A few days ago, I was fortunate to have the opportunity to do a video interview with the authors of the upcoming book Enterprise China, which analyzes the business strategy of Chinese firms in general (and their tight links to the Chinese government).
I asked about the way companies that manufacture products in China should feel about it, how they should analyse geopolitical risks, and what they should do about it.
Here is a 10 min excerpt from our conversation that, I am sure, you will find quite interesting.
Are you involved in a high-risk product category?
One of the suggestions from the authors is, companies should analyze their reliance on Chinese sources, and they should take steps to diversify sources if that dependence generates serious risk.
One criterion they mentioned is, do you work on high technology products? Are you engaged in an industry that Chinese firms (and China’s industrial policy) aim at dominating in the mid-to long-run?
If the answer is yes, then your supply chain is at great risk and you might encounter great difficulties selling to countries such as the USA, Canada, Australia, or the UK.
So, a salt & pepper set is at the low end of the risk spectrum—the same thing with most apparel, toys, etc, too.
What about consumer electronics? I’d venture that a massive category like mobile phones that also touches on telecommunications is moderate to relatively high risk… but a small brand of BlueTooth speakers or power banks is at relatively low risk.
And then there are high-risk industries. Anything that allows high-speed trains, robotics, autonomous vehicles, power-generating equipment, airplanes, etc. to be built and operated is high risk.
If you are in a high-risk category, you may be forced to choose between “make and sell on the China side” and “make and sell on the USA-dominated side”.
Let me take what may be the most extreme example: ASML, which makes the equipment needed to make the most advanced microprocessors. CNBC did a nice job covering their situation in this video:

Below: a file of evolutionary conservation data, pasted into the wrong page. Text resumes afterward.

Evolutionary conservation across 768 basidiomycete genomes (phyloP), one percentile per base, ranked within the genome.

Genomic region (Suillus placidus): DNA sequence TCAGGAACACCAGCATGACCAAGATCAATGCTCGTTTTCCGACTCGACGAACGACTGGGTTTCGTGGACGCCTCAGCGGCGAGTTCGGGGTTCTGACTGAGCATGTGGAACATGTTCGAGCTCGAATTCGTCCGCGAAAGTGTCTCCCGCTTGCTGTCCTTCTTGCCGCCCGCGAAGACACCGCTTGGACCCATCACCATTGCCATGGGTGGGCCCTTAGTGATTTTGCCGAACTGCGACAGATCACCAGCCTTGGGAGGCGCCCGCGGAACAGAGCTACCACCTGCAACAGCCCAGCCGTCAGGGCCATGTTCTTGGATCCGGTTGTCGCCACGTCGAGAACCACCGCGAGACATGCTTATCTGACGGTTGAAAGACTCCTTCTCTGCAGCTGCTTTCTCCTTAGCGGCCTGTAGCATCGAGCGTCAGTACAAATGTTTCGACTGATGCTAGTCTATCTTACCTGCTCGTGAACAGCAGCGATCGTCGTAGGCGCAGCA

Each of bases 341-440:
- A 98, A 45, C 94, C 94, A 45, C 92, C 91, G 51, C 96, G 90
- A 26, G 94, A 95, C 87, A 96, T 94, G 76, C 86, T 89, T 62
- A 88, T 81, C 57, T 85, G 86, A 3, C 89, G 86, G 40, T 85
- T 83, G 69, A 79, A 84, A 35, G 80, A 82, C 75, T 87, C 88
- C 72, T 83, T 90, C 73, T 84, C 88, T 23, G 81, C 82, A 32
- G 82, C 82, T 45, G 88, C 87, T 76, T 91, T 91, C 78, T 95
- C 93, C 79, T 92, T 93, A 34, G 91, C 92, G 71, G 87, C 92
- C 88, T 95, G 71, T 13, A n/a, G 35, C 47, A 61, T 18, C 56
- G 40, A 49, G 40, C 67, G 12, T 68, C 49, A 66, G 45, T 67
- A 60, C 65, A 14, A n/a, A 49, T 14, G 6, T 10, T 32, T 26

This company is navigating export controls that are bound to multiply in the future:
- No EUV lithography machine (which allows the production of the most advanced chips) has ever been shipped to Chinese semiconductor companies. There is already an export ban.
- And the USA is now applying a lot of pressure to prevent ASML from shipping some DUV lithography machines (a bit less advanced than the EUV ones) to Chinese entities.
Regardless of the product category, what are American/Australian/British buyers thinking?
From my own experience talking with clients, even very low-tech product buyers are worried about sourcing in China. Especially those in countries whose governments have been relatively tough on China.
I am not the only one saying it. Earlier this month, Dan Harris from the US law firm Harris Bricken gave this interview and he explained what is on most buyers’ minds.
Here is a summary of the video:
- The 20th CCP Congress has made it clear security and control are more important than supporting the economy.
- Beijing’s covid control measures have prevented some importers from getting products for weeks or months, and in other cases, it is a high risk.
- There is no end in sight for the Chinese government’s policy.
- As a result, most companies that buy products made in China want to relocate the manufacturing to another country. But that’s not easy.
If anything, the protests that have erupted across China over the past few days, and the numerous videos of those protests that have made it to foreign journalists, are only making importers more nervous.
Interestingly, the authors of Enterprise China – an interesting book full of examples and data – don’t suggest companies cut all ties with China. Diversifying sources is usually the best thing to do.